Moissanite is also considerably more heat resistant than diamond although quite how this affects it’s use in jewelry and the day to day wearing of such jewelry is pretty much irrelevant.
One more factor in the equation are reports that moissanite has a different structure to diamond and has a higher tendency to chip along its edges than diamond does.
This suggests it’s more brittle than diamond although we could find no specific information to corroborate this theory.
When compared to diamond, a moissanite’s character of brilliance is a less focused or more fuzzy effect which adds warmth rather than ice to the look and feel of the stone.
Weight for weight, moissanite is slightly lighter than diamond and much lighter than cubic zirconia. Moissanite is also reported to be imperfect in its formation in similar ways to diamond.
It can exhibit inclusions and other clarity degrading properties that can either add character or detract from value.
When we add up all the facts we find that moissanite is a very poor diamond simulant but is an extremely pretty man made gemstone in its own right. If we look closely then cubic zirconia is much closer to diamond than moissanite will ever be.
Cz Vs Moissanite
Whilst cubic zirconia can lack some character, especially machine cut cz, moissanite is always human cut but its gem properties are far too over the top to be considered a good diamond simulant.
Its strengths definitely lie in its own ability to sparkle like crazy and stand out from the crowd!
There is also a price difference between the two stones. Moissanite has been heavily marketed as a “jewel like no other” not particularly obvious in its direct competition with diamonds, but nevertheless there is a direct marketing connection and competition with diamond jewelry.
This and the fact that it’s hand cut and exclusive to Charles and Colvard means that this jewel commands a premium price that Cz won’t ever attain unless it’s ever renamed and rebranded.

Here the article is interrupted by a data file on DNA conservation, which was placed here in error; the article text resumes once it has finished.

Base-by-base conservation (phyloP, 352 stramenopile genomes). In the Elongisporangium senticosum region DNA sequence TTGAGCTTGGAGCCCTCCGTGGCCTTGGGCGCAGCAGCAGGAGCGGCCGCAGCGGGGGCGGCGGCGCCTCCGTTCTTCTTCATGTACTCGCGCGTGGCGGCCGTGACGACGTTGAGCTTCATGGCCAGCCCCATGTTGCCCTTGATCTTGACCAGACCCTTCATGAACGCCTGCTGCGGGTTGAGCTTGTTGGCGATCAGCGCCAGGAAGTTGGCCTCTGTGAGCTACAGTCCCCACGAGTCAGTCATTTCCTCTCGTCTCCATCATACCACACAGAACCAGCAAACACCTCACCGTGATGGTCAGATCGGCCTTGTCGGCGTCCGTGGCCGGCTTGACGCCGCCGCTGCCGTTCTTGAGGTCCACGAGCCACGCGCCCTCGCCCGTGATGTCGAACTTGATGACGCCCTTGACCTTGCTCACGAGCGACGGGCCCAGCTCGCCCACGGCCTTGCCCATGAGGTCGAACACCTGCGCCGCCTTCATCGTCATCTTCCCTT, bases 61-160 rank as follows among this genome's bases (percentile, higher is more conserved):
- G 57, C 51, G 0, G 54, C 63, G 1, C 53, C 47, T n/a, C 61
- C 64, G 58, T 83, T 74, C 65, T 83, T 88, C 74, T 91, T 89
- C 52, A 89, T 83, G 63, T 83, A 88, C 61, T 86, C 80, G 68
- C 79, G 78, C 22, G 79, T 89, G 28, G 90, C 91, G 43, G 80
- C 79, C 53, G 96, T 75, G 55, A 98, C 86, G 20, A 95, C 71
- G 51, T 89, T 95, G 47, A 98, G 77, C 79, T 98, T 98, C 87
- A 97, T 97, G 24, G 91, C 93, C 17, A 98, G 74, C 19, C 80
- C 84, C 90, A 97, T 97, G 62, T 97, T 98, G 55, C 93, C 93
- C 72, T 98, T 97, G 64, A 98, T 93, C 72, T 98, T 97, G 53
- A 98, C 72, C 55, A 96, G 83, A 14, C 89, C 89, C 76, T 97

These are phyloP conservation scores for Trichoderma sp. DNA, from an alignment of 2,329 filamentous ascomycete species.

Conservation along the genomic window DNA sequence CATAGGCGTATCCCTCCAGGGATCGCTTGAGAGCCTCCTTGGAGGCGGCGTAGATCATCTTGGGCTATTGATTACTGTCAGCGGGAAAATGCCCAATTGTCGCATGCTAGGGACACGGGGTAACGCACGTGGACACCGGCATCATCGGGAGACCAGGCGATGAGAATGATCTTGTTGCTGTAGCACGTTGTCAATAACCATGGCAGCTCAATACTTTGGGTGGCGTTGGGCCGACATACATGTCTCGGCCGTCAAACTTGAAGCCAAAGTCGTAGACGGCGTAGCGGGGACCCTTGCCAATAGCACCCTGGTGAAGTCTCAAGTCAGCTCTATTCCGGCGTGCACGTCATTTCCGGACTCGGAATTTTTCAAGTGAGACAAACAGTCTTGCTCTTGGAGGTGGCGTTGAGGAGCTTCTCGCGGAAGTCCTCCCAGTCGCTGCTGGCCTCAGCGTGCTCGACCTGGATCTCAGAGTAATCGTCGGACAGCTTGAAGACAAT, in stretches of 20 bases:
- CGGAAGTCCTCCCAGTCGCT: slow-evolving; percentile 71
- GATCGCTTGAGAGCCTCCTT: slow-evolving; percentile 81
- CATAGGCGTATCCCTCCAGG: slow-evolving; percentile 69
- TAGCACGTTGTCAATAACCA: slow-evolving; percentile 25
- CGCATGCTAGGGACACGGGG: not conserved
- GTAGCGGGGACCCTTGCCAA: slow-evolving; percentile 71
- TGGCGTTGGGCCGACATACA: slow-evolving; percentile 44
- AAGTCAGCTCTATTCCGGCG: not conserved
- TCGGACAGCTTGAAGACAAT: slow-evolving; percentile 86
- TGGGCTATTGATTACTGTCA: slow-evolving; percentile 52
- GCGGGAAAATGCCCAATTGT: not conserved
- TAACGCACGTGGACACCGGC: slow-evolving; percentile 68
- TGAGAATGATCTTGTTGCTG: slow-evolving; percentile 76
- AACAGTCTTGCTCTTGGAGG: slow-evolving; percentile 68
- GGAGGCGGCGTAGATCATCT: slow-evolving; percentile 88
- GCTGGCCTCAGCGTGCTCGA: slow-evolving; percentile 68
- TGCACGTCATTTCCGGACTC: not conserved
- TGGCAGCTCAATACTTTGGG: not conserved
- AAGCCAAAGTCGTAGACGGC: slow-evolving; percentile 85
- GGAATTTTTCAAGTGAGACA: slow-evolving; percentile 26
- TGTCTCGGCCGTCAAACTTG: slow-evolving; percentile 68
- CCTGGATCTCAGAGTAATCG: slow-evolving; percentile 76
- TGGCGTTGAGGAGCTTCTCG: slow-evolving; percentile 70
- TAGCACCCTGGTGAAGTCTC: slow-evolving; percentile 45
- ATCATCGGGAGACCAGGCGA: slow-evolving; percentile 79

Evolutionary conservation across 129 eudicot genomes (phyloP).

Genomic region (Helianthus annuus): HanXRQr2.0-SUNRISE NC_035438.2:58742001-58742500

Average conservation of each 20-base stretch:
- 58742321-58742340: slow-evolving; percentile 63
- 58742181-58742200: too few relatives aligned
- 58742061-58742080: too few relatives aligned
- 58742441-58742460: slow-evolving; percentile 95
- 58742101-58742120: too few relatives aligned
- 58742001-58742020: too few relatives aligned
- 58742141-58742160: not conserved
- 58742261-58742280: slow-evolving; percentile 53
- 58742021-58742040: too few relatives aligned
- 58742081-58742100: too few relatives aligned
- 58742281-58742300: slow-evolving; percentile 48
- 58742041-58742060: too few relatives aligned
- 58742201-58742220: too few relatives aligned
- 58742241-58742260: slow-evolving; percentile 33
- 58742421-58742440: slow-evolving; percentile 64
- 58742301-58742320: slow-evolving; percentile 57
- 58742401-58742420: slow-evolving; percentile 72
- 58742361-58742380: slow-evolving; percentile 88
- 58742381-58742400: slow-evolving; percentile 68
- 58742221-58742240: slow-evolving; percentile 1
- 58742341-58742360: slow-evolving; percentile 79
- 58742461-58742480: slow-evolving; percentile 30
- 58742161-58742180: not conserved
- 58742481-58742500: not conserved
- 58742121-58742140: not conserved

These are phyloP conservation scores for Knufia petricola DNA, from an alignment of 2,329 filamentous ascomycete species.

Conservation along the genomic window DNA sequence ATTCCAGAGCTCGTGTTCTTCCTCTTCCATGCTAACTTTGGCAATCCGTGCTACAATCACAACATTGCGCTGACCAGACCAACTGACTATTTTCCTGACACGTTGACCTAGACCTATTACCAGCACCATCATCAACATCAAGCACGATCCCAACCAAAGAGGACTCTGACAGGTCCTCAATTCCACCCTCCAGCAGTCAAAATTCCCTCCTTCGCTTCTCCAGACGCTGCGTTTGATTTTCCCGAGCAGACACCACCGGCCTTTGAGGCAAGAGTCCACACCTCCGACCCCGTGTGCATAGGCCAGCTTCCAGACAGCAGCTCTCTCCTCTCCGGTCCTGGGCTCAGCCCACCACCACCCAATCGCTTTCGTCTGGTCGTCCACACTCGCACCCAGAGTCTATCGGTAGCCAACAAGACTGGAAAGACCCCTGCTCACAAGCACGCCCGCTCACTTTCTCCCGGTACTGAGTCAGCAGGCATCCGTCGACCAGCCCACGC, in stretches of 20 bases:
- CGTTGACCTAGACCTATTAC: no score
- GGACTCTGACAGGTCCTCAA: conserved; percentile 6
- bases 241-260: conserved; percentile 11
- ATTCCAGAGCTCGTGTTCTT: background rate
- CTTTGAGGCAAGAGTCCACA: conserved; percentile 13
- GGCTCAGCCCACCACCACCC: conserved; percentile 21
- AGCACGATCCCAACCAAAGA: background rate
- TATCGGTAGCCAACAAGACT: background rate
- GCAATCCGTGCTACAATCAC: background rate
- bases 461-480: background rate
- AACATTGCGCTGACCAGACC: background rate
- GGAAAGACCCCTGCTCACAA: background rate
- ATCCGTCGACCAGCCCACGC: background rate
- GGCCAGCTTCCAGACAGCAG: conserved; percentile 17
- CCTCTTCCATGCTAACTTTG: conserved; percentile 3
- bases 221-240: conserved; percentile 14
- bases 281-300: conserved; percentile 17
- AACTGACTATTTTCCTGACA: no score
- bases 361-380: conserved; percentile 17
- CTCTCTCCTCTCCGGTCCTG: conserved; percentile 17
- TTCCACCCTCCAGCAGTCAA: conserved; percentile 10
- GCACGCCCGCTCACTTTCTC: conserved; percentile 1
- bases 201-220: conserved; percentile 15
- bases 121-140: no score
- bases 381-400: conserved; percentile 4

Moissanite is still much cheaper than diamond but it’ll never replace the ice stone, especially if De Beers (world famous diamond brokers) have anything to do with it.
Cubic Zirconia on the other hand when cut by man does command a premium over machine cut stones, after all plenty of man hours go into the cutting processes and a very fine gem is produced at the other end.
Cz’s a gem to rival diamond on price and beauty and a gem to rival moissanite as a more believable diamond simulant.
If you have the money and an appreciation for a diamond’s qualities then you have to buy diamond . If price is a major concern then Cubic zirconia is the best option to consider.
If you’re concerned at all with diamond mining or conflict diamonds then there is a man made diamond alternative that you should see. It has ALL the properties of real diamond but it’s man made and it’s called Takara.
If you’re looking for an engagement ring but can’t afford real diamond then you simply have to take a close look at Asher . Asher is a form of cubic zirconia that has a hardness of 9 on the moh’s scale and is utterly fantastic when cut by man.
If you want something different or you simply want to show off then moissanite is the jewel for you.